The panel will be chaired by artist, feminist and DJCAD MFA student Cal Kaha McKeon, who will be joined by; curator Eoin Dara, the current head of exhibitions at the DCA; Alex Muir, the creator of TSI – Trans Sports Initiative; Alex Robin Gardner, the convenor for Trans Pride Scotland; Margarita Kalamara, a PHD student studying Biological Sciences at the University of Dundee; and podcasters Sekai Machache and Matthew Dowdall, from FFN podcast.

Artist Biographies

Steven Sheath is a multi-media artist, who uses typography and projection to create installations. Adopting type into his work, Sheath explores the past conversations he has experienced as a queer person and reflects upon the outdated stereotypes he has been faced with.

Cal Kaha McKeon will be presenting an autobiographical series of photographs that depict the artist in the same location enacting intimately mundane day-to-day activities split over two A1 frames. Some of the photographs include text, and all of the texts are things that have been said to the artist since they came out as non-binary six months prior to the work.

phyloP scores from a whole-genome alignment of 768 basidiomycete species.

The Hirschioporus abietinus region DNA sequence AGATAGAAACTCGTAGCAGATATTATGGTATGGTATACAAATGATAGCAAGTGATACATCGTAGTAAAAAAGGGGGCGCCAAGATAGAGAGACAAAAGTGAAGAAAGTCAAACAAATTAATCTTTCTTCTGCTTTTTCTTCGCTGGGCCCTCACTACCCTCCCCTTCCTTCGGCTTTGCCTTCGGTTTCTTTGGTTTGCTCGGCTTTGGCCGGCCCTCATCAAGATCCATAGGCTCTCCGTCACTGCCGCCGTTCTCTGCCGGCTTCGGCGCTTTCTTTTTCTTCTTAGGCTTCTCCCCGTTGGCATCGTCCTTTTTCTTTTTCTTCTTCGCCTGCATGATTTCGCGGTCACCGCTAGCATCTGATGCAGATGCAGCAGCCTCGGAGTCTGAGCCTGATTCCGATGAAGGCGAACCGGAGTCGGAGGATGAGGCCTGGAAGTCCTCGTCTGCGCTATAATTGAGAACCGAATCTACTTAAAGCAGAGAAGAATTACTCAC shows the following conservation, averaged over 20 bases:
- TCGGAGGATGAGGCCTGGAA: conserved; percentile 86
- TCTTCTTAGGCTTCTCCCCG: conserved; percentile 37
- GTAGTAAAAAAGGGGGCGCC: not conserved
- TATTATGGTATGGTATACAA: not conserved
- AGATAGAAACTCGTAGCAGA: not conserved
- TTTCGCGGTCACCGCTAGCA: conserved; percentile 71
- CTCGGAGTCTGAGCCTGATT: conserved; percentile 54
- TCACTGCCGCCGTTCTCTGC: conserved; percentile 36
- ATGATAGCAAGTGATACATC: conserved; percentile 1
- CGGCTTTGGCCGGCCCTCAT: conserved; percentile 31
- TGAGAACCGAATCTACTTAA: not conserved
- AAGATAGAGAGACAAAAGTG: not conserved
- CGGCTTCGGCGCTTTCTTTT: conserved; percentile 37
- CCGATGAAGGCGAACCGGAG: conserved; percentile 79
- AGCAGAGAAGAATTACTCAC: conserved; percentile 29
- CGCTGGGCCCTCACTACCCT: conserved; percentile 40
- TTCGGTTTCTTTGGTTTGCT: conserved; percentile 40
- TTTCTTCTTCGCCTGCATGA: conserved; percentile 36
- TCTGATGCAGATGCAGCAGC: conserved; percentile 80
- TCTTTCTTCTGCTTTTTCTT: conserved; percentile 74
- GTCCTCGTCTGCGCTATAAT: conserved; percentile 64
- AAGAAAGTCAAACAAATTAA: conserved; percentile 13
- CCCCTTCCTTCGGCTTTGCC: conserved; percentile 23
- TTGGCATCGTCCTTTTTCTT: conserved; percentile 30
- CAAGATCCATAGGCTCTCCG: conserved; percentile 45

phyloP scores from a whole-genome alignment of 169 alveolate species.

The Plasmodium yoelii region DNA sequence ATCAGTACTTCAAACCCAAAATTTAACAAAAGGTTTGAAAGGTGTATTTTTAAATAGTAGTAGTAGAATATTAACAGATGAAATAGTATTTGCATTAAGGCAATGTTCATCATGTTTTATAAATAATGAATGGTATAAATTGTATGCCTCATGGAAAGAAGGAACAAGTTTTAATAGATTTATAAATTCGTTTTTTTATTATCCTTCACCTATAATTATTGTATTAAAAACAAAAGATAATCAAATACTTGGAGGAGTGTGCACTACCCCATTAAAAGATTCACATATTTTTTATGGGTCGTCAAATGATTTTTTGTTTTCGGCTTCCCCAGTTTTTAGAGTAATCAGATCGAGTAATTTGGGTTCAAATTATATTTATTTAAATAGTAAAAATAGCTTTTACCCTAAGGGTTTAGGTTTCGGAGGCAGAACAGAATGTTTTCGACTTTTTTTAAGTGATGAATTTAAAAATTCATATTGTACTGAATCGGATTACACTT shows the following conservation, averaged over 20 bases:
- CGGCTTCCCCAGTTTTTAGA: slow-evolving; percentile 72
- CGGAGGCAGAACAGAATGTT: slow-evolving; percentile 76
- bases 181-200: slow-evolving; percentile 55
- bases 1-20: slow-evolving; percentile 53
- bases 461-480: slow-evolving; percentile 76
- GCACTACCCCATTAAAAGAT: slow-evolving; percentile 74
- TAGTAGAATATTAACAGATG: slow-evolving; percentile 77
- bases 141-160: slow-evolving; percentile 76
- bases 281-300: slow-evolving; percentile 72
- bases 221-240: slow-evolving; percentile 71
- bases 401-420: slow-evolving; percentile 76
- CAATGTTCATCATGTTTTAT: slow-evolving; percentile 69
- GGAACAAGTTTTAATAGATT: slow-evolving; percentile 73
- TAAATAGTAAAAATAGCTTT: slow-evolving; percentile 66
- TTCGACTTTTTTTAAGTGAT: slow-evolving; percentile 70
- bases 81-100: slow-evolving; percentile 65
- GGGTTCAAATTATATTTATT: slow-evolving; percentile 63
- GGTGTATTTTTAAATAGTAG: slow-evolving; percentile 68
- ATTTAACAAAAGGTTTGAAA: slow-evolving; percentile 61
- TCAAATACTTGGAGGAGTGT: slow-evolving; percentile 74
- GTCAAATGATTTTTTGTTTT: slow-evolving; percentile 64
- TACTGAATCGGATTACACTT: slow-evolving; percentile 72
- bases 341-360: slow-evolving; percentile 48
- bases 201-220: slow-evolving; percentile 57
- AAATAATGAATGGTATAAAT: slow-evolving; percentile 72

Working primarily in video, Morgan Black examines issues of non-binary gender and challenges existing social and cultural constructs. Their growing research into performance art embraces both the cinematic narrative, and the abstract performative, such as the images and sequences created for the film Either/Or (2018).

Ana Hine's work explores gender expression and fluidity. At the time of creating the work the artist identified as bigender and worked with a photographer, Tracy, to produce a series of photographs as both as 'boy' and a 'girl'. The works address being able to express oneself and reclaim the space needed to be who you are.   

Shaun Milligan writes; “I try to move on, but no-one knows how hard it is for your own father not to love you, my practice highlights the idea of relationships, identity and mental health. This was about making a closure to something that had been open for so long. He disowned me about seven years ago and I have never felt so detached from reality. I create a sense of discomfort, franticness and dark peace.”